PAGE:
Helping Asian Wealth Management Communities interact


Nothing contingent about CoCos as returns add fuel to wealth portfolios

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Lloyd Harris, co-fund manager for the Old Mutual Financials Contingent Capital Fund, which launched in August 2017, has recently been touring Asia to highlight its attractions. His message was that for Asia’s wealth advisers and their Asian high net worth clients, these are safe, high yielding, liquid investments.

At a Hubbis gathering of wealth management experts in June, Harris explained that the Old Mutual Financials Contingent Capital Fund (the Fund) invests exclusively in contingent convertible bond issues (CoCos) issued by larger banks and also by a selection of insurance companies. He noted that from 2015 to 2017 European CoCos delivered returns of over 30%, including a 6% annual yield and that the Fund currently yields around 7.75% in US dollars. 

“In our view,” Harris claimed, “even though issuance totals some €140 billion already, we are at the early stages of the development of the asset class. We think that CoCos are still misunderstood, undervalued, under-owned, and thus present a fascinating investment opportunity for Asian wealth management portfolios.” 

CoCos are not a new asset class, having been around for 15 or more years. But they have moved into the mainstream since the global financial crisis (GFC), due to high issuance volumes from leading name banks and Harris expects that market to be worth around €250 billion within a few years.

The market has also been promoted by regulators eager to see a dramatic improvement in the stability of the financial sector, compared with the period of lax practices – and supervision - before and during the GFC.  

CoCos became especially popular from 2014 onwards to help banks meet Basel III capital requirements. The bonds were increasingly seen as an ideal product for the issuers as they have an embedded option that allows banks to meet capital requirements and limit capital distributions at the same time. Harris’ core message was that CoCos offer a unique combination of high yields from high-quality issuers, low volatility, diversification across a wide range of leading financial sector names, ample liquidity, and continually expanding investor demand. 


Spreading the CoCos message

“While CoCos have been around for many years, there are many investors that have not yet appreciated their key features and therefore their appeal,” Harris told the assembled wealth managers at the Hubbis gathering. “Simplistically, a CoCo is a perpetual debt security that converts to equity, but only when a bank is under extreme stress.”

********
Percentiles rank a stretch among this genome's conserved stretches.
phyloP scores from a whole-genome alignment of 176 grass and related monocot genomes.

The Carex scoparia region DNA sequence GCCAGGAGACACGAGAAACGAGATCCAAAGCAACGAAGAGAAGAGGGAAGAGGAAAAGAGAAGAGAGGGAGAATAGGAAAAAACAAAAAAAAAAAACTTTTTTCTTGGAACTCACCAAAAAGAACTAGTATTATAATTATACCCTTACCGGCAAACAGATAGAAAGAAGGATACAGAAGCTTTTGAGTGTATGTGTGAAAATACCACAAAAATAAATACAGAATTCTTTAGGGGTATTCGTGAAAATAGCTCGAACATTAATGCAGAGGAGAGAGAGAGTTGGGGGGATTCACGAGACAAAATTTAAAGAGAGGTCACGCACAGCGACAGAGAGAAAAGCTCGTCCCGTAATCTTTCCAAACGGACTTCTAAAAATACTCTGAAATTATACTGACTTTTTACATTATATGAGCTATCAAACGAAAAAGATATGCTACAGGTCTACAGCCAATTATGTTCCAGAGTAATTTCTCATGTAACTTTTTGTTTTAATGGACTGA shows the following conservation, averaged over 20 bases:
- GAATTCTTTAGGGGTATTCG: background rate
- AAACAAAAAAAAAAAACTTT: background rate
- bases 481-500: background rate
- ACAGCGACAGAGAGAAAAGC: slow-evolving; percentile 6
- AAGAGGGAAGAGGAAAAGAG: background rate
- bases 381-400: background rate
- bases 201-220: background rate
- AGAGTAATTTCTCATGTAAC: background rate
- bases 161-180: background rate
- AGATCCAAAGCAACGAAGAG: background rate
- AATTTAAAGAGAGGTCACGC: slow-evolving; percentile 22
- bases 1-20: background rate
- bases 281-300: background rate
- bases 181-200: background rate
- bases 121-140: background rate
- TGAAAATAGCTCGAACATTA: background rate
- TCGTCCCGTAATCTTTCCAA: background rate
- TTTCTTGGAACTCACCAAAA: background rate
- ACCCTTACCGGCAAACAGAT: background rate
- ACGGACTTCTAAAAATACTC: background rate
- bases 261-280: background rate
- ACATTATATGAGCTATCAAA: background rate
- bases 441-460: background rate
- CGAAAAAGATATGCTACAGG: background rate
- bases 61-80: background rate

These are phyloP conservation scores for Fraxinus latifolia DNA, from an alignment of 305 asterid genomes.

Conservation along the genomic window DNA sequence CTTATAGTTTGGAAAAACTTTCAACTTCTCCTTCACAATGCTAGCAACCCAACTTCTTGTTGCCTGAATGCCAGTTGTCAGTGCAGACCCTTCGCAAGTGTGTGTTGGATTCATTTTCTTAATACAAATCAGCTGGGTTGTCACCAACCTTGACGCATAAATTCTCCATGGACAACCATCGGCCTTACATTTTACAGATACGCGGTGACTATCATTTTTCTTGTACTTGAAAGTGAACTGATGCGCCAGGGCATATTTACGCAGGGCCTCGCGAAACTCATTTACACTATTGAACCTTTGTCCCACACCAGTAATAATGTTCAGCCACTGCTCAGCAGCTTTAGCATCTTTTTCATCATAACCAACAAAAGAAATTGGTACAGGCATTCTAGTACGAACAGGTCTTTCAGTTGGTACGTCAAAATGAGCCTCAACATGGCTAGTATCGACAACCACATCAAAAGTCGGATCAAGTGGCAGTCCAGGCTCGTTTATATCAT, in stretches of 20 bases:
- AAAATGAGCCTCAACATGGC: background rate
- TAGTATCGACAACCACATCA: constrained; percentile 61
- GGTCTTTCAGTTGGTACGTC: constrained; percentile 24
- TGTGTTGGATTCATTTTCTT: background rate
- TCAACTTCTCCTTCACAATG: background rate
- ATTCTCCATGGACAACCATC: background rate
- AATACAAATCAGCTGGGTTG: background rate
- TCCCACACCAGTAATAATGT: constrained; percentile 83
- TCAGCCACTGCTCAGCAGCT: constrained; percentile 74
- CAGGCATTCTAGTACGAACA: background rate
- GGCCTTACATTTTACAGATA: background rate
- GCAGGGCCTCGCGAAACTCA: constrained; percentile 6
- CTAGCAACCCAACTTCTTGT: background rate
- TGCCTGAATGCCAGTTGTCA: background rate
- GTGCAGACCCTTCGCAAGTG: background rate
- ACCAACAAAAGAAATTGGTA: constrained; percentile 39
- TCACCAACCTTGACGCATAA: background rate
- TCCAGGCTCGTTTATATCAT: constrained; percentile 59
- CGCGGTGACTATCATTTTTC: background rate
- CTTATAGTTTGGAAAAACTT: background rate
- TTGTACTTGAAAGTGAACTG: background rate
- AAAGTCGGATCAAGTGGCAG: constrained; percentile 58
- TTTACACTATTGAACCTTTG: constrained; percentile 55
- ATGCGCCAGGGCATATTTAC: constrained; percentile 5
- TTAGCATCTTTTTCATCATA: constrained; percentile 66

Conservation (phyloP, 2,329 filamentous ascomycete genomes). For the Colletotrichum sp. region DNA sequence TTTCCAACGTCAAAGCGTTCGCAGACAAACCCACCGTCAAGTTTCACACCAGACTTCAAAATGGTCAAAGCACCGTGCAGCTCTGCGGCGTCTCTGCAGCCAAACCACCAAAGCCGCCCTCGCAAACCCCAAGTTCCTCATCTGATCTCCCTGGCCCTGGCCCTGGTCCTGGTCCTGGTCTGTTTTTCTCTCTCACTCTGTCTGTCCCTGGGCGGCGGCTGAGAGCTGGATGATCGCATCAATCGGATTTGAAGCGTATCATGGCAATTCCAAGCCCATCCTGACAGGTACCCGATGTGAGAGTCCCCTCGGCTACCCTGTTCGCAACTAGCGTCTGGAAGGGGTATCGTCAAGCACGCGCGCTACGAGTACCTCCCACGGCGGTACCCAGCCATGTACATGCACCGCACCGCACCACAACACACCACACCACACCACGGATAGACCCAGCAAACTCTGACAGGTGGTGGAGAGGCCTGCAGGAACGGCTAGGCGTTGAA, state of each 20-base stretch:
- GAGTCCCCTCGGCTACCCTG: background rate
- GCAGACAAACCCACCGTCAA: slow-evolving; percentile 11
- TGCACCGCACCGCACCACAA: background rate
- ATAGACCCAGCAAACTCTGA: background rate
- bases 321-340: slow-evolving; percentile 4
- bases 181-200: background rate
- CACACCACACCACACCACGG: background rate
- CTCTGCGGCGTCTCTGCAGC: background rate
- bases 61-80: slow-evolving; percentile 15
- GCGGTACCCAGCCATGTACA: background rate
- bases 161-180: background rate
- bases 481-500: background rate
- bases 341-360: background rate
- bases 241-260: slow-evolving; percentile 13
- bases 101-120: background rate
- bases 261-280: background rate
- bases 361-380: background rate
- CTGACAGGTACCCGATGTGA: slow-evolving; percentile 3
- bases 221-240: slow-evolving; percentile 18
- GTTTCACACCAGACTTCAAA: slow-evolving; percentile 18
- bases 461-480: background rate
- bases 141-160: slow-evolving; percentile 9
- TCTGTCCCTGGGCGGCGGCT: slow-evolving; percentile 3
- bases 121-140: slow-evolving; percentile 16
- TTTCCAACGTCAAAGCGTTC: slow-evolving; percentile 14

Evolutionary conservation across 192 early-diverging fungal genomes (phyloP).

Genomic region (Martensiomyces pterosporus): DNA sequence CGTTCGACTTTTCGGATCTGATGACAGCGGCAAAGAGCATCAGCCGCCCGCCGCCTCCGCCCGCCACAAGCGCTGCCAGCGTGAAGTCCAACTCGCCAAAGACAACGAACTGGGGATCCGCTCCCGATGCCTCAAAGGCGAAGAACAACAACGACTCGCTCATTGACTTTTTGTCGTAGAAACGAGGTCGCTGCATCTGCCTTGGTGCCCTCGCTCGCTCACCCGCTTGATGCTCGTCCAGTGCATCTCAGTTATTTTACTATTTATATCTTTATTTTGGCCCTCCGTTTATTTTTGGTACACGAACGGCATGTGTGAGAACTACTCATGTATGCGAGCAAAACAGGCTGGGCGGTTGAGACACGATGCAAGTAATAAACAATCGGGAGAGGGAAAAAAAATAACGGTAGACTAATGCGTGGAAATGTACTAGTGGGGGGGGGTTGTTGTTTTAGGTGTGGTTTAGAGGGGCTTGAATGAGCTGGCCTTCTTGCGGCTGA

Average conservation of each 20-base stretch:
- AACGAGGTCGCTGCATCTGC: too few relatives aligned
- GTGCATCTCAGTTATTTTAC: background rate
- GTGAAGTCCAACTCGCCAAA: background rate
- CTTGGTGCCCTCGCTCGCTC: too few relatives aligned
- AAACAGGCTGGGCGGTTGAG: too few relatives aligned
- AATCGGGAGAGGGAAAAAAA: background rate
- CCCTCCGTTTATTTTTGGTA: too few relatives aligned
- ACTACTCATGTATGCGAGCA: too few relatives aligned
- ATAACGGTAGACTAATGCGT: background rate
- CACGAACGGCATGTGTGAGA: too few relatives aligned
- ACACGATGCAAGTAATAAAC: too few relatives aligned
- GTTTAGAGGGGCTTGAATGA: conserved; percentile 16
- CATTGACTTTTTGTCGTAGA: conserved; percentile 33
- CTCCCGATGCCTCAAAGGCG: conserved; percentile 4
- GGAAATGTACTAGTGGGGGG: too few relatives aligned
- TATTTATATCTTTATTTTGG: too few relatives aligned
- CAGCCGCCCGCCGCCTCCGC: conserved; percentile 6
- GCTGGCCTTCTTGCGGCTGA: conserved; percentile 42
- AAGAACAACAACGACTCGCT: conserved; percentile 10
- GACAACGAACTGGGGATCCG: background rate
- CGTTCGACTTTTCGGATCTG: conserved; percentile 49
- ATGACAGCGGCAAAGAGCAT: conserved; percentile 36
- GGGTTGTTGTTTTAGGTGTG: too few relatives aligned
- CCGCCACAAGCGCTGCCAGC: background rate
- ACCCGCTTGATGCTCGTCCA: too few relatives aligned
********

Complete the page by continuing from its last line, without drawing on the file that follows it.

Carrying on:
Harris and his colleagues anticipate continuing robust growth in issuance. He put CoCos in a historical context, explaining that while there has been some issuance of CoCos prior to the GFC – for example, a famous issue came from Japanese mega-bank MUFG - CoCos were widely encouraged by regulators and banks after the GFC to address the problem of ‘too-big-to-fail’. He explained that regulators required banks to strengthen by raising more equity and wanted to create within the capital structure one more layer of loss-absorbing features.

He reported that the total CoCo market stands at more than €170bn currently, with an expectation that it will surge to around €250bn within the next few years, due to the popularity of the instrument for the issuers and investors. 

The issuers – mostly the larger capitalisation banks as well as some insurance companies – are investment grade names, typically with single-A ratings. 

And as to the formation of the Fund – which began life in August 2017 and has a size of just over US$254 million – the portfolio at end April this year comprised 27.3% paper rated BBB, then BB debt stood at 46.3% and B-rated paper was 8.6% of the Fund holdings, with the balance comprising unrated paper and cash. 


Looking under the CoCos hood

Harris then highlighted further key detail of the mechanics of the CoCo structure. By way of example, Harris referred to a leading global name bank with a capital ratio of 14%. 

“If,” he said, “under a stress scenario, that ratio was to drop to 7%, then the CoCos the bank has in issue – around US$23 billion of paper in total - would automatically convert into equity.” 

However, Harris said while such a calamitous drop in the capital ratio is possible, the probability of that happening is extremely low. 

“Dropping from 14% to 7% would indicate some sort of catastrophic bank-related or economic or financial crisis,” he said. “Typically, for a very solid, global bank like the one I have cited here, their capital ratio might deviate by only about 10 to 20 basis points a quarter, in other words hardly any movement at all.”

The risks of such a calamitous collapse in capital ratios at a leading global bank are greatly diminished today. Investors holding CoCos are buying into a financial sector that has substantially improved its capital ratio, assets and business practices since the GFC.

“Investors in the debt of the financial sector today are buying exposure to a financial sector that has also been the beneficiary of a fairly draconian response from the global regulators since the GFC,” Harris elucidated. “In Europe, for example, the authorities do not want the contingent risk of having to bail out any of the banks, so they have driven the banks to become much safer.”